New Jersey recreational cannabis sales for the 3rd quarter of the year totaled $177,710,764. They have been high since the beginning.
There are now 20 dispensaries in New Jersey selling recreational cannabis. Ten only sell medicinal cannabis to registered patients. None of the dispensaries selling New Jersey recreational cannabis in the 3rd quarter were based in New Jersey. They are all Multi-State Operators (MSOs) based elsewhere.
“New Jersey is only seeing the beginning of what is possible for cannabis,” said NJCRC Executive Director Jeff Brown.
While there was an increase in medicinal pot sales, the largest increase was in recreational sales. It increased 46 percent from the 2nd quarter when the New Jersey recreational cannabis market opened in April to June 2022.
New Jersey Recreational Cannabis Sales and Dispensaries
The number of open NJ cannabis dispensaries remains low. What’s worse is that the number of growers remains even smaller. At the same time, a dispensary can open fairly quickly. If the owner has local approval and a location that does not need much work, it could take about eight months.
The problem is they won’t have many products to sell. Licensed New Jersey cannabis growers probably need a warehouse to grow indoors. Building that to exact standards might be time-consuming. Afterward, they can put in a crop once inspected. It takes about three months to grow cannabis. Thus the total time from licensing to selling would be about a year, if not far longer.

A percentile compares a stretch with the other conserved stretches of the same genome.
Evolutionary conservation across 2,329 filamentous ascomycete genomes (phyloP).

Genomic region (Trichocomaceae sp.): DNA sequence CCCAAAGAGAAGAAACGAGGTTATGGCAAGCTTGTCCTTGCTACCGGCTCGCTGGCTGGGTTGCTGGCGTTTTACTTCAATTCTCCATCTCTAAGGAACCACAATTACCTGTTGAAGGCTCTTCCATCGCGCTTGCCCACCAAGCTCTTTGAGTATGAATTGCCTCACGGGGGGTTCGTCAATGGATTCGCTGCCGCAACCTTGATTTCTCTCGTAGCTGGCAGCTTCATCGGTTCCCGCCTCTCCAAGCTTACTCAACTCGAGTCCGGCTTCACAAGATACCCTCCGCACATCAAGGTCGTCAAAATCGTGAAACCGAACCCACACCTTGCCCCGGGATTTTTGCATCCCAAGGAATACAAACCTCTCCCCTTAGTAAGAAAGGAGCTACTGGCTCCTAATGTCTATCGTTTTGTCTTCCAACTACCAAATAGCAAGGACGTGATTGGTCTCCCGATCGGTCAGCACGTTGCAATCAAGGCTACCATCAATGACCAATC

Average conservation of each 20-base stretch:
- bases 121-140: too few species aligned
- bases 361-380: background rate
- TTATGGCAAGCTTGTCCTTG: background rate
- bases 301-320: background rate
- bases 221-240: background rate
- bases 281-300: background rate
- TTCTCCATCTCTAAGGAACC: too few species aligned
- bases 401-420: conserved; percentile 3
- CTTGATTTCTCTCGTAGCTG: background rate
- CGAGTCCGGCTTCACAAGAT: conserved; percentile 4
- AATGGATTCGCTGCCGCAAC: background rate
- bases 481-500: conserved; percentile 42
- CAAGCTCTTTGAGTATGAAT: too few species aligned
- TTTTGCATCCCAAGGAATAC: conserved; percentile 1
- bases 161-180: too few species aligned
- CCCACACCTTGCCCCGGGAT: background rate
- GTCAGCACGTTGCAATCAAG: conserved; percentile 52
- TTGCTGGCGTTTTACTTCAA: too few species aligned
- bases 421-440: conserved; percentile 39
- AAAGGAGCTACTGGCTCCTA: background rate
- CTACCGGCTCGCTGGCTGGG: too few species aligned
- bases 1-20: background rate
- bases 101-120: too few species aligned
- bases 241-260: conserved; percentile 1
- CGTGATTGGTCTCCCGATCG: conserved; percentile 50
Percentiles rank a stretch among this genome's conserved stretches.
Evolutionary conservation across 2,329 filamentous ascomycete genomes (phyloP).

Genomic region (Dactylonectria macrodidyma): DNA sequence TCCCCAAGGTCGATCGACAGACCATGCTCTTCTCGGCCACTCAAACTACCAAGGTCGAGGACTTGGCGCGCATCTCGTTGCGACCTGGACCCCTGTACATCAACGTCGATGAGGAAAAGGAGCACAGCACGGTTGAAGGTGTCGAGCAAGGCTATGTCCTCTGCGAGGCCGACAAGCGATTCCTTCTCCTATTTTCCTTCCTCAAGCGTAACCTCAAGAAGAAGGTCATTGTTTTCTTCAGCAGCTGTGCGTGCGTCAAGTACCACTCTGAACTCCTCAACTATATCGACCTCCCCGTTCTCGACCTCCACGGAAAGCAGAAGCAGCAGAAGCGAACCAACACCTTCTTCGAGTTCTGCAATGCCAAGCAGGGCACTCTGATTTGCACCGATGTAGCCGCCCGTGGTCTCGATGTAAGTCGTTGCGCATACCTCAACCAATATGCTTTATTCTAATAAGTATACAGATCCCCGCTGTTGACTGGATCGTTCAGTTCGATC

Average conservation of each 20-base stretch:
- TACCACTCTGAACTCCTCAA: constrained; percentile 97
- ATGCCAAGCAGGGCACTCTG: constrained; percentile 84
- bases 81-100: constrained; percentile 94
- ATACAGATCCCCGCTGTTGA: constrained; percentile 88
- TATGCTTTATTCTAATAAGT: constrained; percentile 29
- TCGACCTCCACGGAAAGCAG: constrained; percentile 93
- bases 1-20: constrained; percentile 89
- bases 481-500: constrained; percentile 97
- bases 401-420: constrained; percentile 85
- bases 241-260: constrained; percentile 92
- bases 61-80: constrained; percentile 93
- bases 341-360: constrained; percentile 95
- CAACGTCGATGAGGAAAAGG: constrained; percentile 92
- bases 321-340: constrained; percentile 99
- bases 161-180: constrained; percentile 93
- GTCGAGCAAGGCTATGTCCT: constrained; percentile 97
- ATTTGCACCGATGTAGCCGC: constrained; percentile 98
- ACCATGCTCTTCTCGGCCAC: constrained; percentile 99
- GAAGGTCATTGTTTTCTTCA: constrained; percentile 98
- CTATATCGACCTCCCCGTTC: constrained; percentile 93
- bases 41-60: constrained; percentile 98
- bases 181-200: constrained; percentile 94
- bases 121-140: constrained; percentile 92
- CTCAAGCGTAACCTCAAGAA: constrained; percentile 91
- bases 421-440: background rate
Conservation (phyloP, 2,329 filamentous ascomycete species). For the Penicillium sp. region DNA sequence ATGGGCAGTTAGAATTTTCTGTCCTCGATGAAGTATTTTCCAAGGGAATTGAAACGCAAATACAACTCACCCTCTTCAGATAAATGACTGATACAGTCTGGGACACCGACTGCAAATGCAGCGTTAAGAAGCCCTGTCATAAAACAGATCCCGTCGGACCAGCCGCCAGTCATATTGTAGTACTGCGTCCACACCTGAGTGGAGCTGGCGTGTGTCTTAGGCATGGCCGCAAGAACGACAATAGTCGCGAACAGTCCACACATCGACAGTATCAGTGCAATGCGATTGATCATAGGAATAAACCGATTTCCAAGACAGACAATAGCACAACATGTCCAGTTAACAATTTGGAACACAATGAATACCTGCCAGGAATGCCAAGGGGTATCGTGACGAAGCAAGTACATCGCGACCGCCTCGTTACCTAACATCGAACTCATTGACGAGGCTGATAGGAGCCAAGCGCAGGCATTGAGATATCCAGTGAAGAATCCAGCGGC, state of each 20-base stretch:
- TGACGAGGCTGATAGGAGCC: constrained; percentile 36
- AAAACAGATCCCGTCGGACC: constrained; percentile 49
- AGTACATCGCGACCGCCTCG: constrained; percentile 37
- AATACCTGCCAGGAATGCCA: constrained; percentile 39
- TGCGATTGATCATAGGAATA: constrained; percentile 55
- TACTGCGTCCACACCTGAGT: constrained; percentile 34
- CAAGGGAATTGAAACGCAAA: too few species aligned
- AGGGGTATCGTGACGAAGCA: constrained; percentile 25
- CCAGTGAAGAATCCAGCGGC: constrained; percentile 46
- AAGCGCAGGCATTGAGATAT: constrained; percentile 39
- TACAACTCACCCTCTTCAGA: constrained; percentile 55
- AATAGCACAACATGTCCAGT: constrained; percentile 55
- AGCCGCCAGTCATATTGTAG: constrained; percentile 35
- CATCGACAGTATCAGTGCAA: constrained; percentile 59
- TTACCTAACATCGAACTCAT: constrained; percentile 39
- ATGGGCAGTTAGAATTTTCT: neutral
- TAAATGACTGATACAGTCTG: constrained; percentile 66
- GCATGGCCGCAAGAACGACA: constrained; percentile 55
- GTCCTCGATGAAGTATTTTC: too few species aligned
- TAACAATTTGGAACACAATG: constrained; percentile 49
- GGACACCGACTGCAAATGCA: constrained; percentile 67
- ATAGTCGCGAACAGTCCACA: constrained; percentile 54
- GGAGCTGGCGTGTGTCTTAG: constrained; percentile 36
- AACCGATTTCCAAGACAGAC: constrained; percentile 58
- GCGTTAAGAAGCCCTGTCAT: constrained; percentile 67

“We are looking forward to seeing local, small business owners participate in this lucrative market,” said NJCRC Chairwoman Dianna Houenou. “Our priority application process... are paving that path for them to be included.”
She also cited their new initiatives like the no-cost Cannabis Training Academy, which New Jersey Business Action Center is launching in early 2023.
Cannabis Market Grows
The NJCRC has given out hundreds of adult-use conditional licenses. They seem ready to allow 1,000-plus cannabis companies to open their doors.
Furthermore, the businesspeople who the upcoming cannabis academy will train will want to apply for licenses.
“We have now awarded 36 annual licenses for recreational cannabis businesses to New Jersey entrepreneurs, including 15 for dispensaries. Those businesses alone will be a significant growth of the market. With more locations and greater competition, we expect the customer base to grow and prices to come down,” Brown noted.
Furthermore, a range of weed policy and industry experts continually lament the high price of legal New Jersey cannabis, both recreational and medicinal.
The NJCRC established and now enforces the rules and regulations licensing, cultivation, testing, selling, and purchasing of cannabis in the state.